(CN) – New research into the brains of dead pigs suggests scientists can restore brain circulation and certain cellular function hours after death.
Researchers developed a system called “BrainEx” which mimicked a brain’s regular pulsating blood flow at normal temperatures. They used 32 intact pig brains and placed them in the system. In a six-hour observation period, they found that certain cellular functions, such as synapse activity, had been restored.
According to the study published today in Nature, certain brain functions in mammals can be temporarily restored even after being dead for a few hours.
While they note that the system did not restore the pig brains to full function, their findings show that the brain may have a greater capacity to restore its cellular functions than previously believed.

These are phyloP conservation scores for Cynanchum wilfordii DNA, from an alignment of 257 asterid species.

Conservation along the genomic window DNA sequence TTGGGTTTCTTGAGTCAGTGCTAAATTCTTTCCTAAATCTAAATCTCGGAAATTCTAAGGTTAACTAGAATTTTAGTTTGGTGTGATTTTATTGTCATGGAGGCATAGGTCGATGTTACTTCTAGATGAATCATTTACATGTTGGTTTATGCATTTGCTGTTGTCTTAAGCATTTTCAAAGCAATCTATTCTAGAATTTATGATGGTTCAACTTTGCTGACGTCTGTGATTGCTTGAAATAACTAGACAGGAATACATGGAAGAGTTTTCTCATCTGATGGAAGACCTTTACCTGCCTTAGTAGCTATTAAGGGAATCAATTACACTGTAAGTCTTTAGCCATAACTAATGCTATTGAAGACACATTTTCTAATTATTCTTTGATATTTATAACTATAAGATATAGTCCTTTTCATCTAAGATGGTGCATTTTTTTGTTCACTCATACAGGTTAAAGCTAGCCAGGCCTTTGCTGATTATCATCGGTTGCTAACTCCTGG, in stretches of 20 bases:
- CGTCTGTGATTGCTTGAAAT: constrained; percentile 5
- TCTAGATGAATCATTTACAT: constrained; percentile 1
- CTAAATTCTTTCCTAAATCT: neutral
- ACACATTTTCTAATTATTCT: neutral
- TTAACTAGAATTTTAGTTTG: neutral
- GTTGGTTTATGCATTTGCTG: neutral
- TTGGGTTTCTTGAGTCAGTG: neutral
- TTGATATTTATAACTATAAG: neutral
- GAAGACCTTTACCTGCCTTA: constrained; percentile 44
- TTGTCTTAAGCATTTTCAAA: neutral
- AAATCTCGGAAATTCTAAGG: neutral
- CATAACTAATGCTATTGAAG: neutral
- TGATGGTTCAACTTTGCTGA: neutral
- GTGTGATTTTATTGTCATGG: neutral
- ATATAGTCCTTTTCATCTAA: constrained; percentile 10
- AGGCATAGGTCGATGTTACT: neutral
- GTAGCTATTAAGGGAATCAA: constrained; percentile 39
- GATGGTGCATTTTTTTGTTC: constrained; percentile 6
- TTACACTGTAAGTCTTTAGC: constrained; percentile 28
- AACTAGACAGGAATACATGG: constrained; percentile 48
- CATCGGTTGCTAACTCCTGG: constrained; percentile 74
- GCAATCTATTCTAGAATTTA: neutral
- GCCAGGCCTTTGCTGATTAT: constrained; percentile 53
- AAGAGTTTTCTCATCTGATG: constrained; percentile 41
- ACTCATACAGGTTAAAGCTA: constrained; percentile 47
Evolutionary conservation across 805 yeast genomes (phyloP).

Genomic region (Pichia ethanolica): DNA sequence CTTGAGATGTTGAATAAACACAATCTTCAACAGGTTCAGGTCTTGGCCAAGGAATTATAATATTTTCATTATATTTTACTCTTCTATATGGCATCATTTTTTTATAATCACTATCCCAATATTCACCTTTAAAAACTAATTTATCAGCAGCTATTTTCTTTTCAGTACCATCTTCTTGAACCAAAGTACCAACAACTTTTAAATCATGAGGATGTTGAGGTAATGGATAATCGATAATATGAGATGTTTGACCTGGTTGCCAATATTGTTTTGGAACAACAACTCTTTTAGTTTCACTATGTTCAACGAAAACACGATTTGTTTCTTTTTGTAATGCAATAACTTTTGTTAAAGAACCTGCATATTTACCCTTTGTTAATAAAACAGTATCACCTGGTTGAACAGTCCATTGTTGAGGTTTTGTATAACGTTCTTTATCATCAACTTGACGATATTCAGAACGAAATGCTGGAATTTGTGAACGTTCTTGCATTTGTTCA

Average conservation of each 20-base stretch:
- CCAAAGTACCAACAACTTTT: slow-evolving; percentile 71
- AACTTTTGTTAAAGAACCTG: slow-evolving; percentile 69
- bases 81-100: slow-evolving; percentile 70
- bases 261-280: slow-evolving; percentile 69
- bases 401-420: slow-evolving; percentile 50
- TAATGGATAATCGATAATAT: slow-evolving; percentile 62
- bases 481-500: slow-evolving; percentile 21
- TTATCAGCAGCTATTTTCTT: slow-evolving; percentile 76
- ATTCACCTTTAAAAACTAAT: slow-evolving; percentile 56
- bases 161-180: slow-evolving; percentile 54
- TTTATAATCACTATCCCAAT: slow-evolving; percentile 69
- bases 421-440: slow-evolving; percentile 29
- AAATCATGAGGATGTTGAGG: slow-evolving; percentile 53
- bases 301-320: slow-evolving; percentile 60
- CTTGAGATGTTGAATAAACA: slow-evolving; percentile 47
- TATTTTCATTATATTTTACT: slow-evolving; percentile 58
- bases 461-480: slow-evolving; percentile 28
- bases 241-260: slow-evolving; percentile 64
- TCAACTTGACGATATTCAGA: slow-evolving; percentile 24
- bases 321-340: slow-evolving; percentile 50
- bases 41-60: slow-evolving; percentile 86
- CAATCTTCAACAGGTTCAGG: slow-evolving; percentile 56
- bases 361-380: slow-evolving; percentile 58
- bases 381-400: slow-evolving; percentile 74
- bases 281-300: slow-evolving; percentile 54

“These findings indicate that molecular and cellular deterioration in the brain after circulatory arrest seems to follow a protracted process, instead of occurring within a singular, narrowly defined temporal window,” the researchers wrote.
They also found that, with the right intervention, the mammal brain has a higher resilience to blood and oxygen shortages than current research indicates.
The study has implications for studying brain damage and the effects of decreased oxygen levels on the brain.
Further findings are needed, the researchers concluded, adding their research “could potentially help to bridge the gap between basic neuroscience and clinical research, especially as it pertains to the human brain.”
The study was conducted by scientists from Yale, Duke, and Case Western Reserve universities.